An overview of EU Regulation 261/2004
and how it applies to Denied Boarding
We provided an introduction to
the concept of denied boarding or flight bumping in our overview.
What does European legislation (EU 261/2004) say on the subject?
What does EU 261/2004 say it attempts to achieve?
Let us look at what this European rule sets itself as a goal.
This “mission-statement” can be found in the introduction
or “preamble” to the regulation.
This contained within Recitals 9-11 of EU Regulation 261/2004.
(9) The number of passengers denied boarding against their
will should be reduced by requiring air carriers to call for
volunteers to surrender their reservations, in exchange for
benefits, instead of denying passengers boarding, and by fully
compensating those finally denied boarding.
(10) Passengers denied boarding against their will should be
able either to cancel their flights, with reimbursement of
their tickets, or to continue them under satisfactory conditions,
and should be adequately cared for while awaiting a later flight.
(11) Volunteers should also be able to cancel their flights,
with reimbursement of their tickets, or continue them under
satisfactory conditions, since they face difficulties of travel
similar to those experienced by passengers denied boarding
against their will.
What the regulation attempts to do is perhaps to formalise
what may be an existing practise by some/most? Airlines anyway.
The important difference is that most airlines are so shy of
disclosing the mechanics of this practise the regulation provides
a standard which is enforceable by the airline passenger.
As we shall consider later on it also provides a clear comparison
between the compensation value of the benefits that can be
offered in the event of a compulsory denied boarding and those
that might be offered in a voluntary denied boarding.
If you like compare the situation of voluntary denied boarding
to an auction. The airline induces the potential voluntary
passengers with a reward. The airline might be required to
increase the bid to entice the passenger to volunteer.
Some travellers with more time than money-students and the like-may are quite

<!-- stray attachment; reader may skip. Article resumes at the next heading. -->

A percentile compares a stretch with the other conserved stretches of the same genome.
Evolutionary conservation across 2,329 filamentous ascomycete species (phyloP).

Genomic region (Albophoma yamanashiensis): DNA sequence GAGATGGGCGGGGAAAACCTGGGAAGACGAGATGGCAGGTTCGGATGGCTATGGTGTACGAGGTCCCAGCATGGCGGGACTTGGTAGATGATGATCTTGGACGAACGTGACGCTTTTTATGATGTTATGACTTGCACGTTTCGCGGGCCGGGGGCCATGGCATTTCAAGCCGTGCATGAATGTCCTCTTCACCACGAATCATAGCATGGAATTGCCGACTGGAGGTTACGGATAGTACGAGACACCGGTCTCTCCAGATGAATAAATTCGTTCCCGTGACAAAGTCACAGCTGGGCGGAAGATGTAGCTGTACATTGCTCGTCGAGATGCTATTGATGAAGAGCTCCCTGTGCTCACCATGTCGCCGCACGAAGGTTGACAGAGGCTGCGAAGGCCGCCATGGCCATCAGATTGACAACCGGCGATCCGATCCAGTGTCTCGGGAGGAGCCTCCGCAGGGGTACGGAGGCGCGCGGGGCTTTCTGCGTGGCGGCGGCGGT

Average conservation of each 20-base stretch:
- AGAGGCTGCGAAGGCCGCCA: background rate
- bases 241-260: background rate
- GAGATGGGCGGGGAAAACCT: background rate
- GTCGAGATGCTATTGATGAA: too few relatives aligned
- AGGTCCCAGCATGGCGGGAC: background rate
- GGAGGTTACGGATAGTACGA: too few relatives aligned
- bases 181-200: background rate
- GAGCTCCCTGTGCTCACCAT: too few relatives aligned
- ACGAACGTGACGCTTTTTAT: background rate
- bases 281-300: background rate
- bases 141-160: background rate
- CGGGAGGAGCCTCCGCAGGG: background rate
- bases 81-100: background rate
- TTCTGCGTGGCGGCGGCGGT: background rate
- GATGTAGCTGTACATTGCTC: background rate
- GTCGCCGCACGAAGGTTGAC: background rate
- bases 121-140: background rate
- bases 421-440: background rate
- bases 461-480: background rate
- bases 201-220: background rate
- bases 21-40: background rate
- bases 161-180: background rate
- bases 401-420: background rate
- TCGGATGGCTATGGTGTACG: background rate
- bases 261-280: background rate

happy to give up their seat in exchange for a reward-some even might search
out these opportunities.
What the EU regulation has in fact done is underwritten the value of that inducement
by providing a reserve value for the compensation in the event that there are
not sufficient volunteers o give up their seat.
What is more this is not a secret reserve that only the auctioneer may know
but a public advertised reserve.
An airline can still call for volunteers to give up their seat but if you know
261/2004 you can understand what the minimum cash value that is available in
the event that there are no volunteers.
What passengers invited to volunteer their seat might wish to compare is the
value of the benefits offered by the airline compared with the underwritten
cash offer that the airline is compelled to provide in the event that they
are compelled to make an involuntary denied boarding .
What passengers would like to know is the methodology that airlines use to
induce potential volunteers to give up their reservation. Does the airline
offer an upgrade or travel vouchers. Does it not bother attempting any such
voluntary arrangement short of the cash amount as set out in EU Regulation
With respect to flights taking place within the United States there is certain
unofficial comparison of voluntary awards between airlines.
European airlines practise is more difficult to determine.
If you have experience of voluntary denied boarding compensation
offers please let us know.
When you understand what the intention and mechanics of involuntary and voluntary
denied boarding is it is time to overlay the values of compensation that
EU261/2004 applies to INVOLUNTARY denied boarding.
These values could assist in a negotiation with the airline to increase the
amount of Voluntary compensation offered by the airline.
If all the potential volunteers could be aware that they could collude together
to withhold their voluntary consent to accept to be bumped they could effectively
price-fix the value of the compensation. Effectively they could form their
own mini-cartel and bid up the price of this compensation.
Therefore airlines may approach individual passengers-the more impoverished
or desperate they look the better -and, out of earshot of other passengers,
invite them to give up their seat in exchange for an amount of compensation
which, in strictly cash terms, is less than the amount the airline would
be obliged to offer in the event of an involuntary denied boarding.
EU 261/2004 therefore underpins the value that an airline must provide you
in the event that the airline cannot find volunteers to give up their seat.
If you are invited to volunteer your seat and you know what the airline must
provide you in the event of a compulsory denied boarding it is possible that
you could attempt to bid up the offer of voluntary compensation.
Tell Flightmole the offer an airline makes you to give up your seat.
Flightmole wishes to burrow deeper into this area. Is the offer that one
airline makes the same for all occasions and all places.
Does a particular offer have a flexible policy of offering voluntary compensation
and how far can you bid up the voluntary compensation offered.
Remember the offer that the airline makes you may cost them very little in
cash terms-an upgrade or even travel vouchers. If you sense you have a better
bargaining position you might be able to increase this offer of benefits
Join the Flightmole forum and tell us your experience of Voluntary Denied
Boarding Compensation. Compare your experience with other Flightmole users.